Good morning His Excellency Hor Seanglim and other distinguished representatives from Cambodia’s National Committee for Maritime Security and U.S. representatives. I am proud to be here representing the U.S. Embassy at the start of another event focusing on maritime security and our deepening cooperation with Cambodia and the National Committee for Maritime Security.
Seeing the room of participants from the various elements of NCMS and the Royal Cambodian Government assures me that the coming week will be a productive one. You will discuss subjects relating to border security and import and export control, which are of great importance in this area that hosts both Cambodia’s key international port and the nation’s primary tactical headquarters for maritime security.
Driving around the Sihanoukville area, one sees many reminders of what this coastal region provides Cambodia. Stacks of containers of imported and exported goods coming and going at the port, the many hotels and guest houses that attract tourists to share the beauty of this area, and countless restaurants featuring local seafood are only a handful of examples of how this location on the Gulf of Thailand benefits the economy and livelihood of Cambodia. Assuring that these kinds of activities are protected under Cambodian law and can continue to run smoothly and safely under the regulation of the Cambodian government is part of what brings us together this week.
Unfortunately, the same waters that enhance Cambodian prosperity can also bring danger and attract criminal and terrorist enterprise. Border security includes knowing who is in Cambodian waters, what they are doing, what they might be bringing or taking with them, and whether they are authorized to be there. Danger on the water might just mean a fishing vessel having trouble in rough seas and needing assistance, but sometimes it involves finding and stopping criminals trying to bring in contraband like drugs, conducting human trafficking, or attempting to move a hijacked vessel. Worse yet, terrorists also utilize the seas, and in a worst-case scenario they might even use them as a way of moving weapons of mass destruction.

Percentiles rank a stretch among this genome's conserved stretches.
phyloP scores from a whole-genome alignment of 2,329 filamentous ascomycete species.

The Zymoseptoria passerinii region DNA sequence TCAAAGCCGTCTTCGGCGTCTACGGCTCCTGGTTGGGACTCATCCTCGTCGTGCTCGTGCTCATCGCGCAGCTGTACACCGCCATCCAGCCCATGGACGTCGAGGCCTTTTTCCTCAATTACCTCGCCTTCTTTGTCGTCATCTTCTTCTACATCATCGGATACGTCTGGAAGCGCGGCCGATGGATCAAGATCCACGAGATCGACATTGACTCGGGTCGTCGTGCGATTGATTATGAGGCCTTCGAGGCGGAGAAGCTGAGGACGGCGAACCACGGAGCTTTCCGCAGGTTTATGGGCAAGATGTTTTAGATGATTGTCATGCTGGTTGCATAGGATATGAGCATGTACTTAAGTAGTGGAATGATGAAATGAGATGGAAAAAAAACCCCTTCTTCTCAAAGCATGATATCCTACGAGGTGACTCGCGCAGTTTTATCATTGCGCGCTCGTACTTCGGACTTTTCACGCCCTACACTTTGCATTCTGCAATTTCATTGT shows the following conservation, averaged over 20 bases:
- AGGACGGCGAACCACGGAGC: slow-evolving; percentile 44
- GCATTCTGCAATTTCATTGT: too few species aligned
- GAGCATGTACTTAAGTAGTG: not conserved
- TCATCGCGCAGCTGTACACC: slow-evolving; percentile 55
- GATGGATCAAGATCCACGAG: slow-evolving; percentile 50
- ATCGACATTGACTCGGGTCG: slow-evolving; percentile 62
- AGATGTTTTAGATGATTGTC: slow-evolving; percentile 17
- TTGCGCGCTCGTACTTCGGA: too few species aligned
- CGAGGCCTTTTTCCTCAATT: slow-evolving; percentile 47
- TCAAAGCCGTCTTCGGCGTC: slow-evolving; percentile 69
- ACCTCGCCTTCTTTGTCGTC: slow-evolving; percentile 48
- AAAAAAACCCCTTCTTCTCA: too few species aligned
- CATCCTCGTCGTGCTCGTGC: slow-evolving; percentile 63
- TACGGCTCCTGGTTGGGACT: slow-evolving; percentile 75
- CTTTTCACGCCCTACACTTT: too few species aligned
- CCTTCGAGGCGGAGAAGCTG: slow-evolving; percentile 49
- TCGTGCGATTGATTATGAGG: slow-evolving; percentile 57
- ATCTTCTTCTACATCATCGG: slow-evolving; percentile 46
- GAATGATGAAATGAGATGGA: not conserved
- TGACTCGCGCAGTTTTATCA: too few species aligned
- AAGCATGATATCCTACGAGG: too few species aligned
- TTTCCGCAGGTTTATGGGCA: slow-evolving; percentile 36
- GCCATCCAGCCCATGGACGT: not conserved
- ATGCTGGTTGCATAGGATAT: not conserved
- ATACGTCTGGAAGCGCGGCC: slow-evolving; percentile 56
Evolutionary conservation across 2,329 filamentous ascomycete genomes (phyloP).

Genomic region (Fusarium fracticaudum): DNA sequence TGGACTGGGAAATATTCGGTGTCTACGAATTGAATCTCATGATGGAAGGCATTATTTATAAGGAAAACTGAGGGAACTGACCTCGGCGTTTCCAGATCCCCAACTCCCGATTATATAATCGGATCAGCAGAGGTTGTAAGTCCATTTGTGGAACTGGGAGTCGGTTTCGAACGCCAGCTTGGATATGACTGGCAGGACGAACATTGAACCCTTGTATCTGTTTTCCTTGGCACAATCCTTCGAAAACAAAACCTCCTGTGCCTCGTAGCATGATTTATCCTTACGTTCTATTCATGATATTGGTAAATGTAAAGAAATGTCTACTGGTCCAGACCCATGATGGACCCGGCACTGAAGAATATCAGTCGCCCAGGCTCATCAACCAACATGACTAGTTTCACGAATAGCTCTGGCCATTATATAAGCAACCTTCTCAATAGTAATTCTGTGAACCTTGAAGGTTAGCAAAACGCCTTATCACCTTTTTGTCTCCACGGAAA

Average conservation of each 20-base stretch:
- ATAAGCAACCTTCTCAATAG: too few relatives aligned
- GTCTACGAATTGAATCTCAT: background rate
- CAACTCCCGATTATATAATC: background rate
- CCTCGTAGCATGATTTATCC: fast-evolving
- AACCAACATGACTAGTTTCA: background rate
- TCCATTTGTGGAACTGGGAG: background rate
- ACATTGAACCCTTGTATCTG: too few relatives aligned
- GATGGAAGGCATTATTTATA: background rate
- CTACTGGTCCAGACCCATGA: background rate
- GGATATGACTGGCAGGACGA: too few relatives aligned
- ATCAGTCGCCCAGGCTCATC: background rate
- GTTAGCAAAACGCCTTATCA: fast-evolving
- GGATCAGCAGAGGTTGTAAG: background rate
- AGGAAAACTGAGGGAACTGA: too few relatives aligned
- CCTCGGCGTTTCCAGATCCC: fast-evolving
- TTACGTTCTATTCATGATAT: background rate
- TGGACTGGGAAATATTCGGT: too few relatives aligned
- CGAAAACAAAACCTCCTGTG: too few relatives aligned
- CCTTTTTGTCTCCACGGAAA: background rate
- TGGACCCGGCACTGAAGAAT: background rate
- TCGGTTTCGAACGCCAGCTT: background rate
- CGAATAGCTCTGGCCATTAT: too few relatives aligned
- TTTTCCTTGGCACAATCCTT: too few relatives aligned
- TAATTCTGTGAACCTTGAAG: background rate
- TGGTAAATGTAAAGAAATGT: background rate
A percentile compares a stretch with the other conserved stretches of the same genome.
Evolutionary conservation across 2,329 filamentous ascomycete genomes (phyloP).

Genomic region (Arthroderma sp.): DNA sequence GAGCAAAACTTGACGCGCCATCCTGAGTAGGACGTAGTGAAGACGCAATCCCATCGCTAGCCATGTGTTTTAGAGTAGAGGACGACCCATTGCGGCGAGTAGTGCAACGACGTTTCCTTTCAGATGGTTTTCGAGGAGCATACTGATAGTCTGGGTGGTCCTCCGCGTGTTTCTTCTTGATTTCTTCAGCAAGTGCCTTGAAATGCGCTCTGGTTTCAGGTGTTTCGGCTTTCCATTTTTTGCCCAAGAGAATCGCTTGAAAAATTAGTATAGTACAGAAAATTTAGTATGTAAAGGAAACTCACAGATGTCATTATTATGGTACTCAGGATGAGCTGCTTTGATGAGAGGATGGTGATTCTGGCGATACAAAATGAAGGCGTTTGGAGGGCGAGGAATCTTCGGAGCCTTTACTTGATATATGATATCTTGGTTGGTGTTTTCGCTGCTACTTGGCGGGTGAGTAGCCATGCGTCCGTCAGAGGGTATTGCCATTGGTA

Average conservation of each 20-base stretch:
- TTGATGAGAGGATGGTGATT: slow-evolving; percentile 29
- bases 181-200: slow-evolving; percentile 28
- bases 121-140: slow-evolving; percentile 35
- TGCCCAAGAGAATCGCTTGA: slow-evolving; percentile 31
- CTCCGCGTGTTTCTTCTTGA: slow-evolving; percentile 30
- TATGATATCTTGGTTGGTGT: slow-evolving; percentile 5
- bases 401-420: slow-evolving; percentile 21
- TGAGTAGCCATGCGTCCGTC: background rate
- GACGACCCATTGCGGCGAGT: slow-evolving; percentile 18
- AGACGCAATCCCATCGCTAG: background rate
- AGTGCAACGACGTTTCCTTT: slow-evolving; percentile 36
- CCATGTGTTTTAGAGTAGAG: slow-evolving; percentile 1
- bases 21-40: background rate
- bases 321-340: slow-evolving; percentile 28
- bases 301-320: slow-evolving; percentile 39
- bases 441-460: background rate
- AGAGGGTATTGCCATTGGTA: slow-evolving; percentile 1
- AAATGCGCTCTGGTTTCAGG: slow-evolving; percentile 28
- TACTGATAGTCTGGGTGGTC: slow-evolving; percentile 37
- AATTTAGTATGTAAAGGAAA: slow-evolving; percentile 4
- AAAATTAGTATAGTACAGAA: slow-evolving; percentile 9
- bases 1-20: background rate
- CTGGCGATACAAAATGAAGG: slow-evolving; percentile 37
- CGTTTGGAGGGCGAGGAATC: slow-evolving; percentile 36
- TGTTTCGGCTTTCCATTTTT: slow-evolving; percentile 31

The experienced U.S. team is here to discuss international and U.S. case studies with you relating to these kinds of border security and import and export control issues, and to share best practices that have been successful in addressing them. I hope that all of you as members of NCMS and as representatives of the Royal Cambodian Government will find the activities of the coming week useful in becoming better at carrying out your duties.
In closing, let me assure you that I believe continuing cooperation between Cambodia and the U.S. can make the Gulf of Thailand a place better able to provide prosperity to Cambodia both through its natural resources and beauty, and through its ability to serve as a connection to the global economy. I wish all the participants here great success in your future professional endeavors. Thank you.